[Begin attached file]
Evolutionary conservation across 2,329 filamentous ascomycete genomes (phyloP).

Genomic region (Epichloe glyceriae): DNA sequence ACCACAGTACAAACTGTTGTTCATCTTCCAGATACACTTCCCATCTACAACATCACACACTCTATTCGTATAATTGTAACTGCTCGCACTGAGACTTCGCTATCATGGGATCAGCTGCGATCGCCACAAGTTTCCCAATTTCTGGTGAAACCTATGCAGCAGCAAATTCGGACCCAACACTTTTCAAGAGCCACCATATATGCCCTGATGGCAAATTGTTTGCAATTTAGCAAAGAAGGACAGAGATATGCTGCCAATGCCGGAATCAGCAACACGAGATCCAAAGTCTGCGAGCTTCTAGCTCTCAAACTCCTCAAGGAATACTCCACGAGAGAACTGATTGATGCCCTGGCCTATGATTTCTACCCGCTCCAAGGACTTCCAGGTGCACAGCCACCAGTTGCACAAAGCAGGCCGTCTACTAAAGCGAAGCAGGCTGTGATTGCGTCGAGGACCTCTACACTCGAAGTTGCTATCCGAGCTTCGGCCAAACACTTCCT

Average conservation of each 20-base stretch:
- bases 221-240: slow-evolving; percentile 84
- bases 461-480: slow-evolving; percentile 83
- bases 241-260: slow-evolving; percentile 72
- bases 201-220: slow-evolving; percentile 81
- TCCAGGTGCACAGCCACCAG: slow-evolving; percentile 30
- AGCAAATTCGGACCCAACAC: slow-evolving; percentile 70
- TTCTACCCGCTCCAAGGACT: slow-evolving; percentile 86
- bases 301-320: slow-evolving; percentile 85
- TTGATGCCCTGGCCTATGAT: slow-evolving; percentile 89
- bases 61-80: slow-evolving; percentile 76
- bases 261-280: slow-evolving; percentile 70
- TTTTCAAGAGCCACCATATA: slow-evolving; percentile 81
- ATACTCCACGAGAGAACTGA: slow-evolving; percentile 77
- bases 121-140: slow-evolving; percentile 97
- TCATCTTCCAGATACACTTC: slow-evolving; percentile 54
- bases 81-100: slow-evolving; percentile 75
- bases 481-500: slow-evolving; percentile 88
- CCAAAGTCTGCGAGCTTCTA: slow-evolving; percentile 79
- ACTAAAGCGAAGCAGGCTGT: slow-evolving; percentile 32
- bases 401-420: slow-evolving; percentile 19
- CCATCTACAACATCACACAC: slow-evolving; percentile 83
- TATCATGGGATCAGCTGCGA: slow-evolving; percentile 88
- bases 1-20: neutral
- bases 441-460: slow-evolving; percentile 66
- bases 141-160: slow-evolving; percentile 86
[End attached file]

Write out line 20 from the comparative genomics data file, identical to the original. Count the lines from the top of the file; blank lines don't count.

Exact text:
- bases 481-500: slow-evolving; percentile 88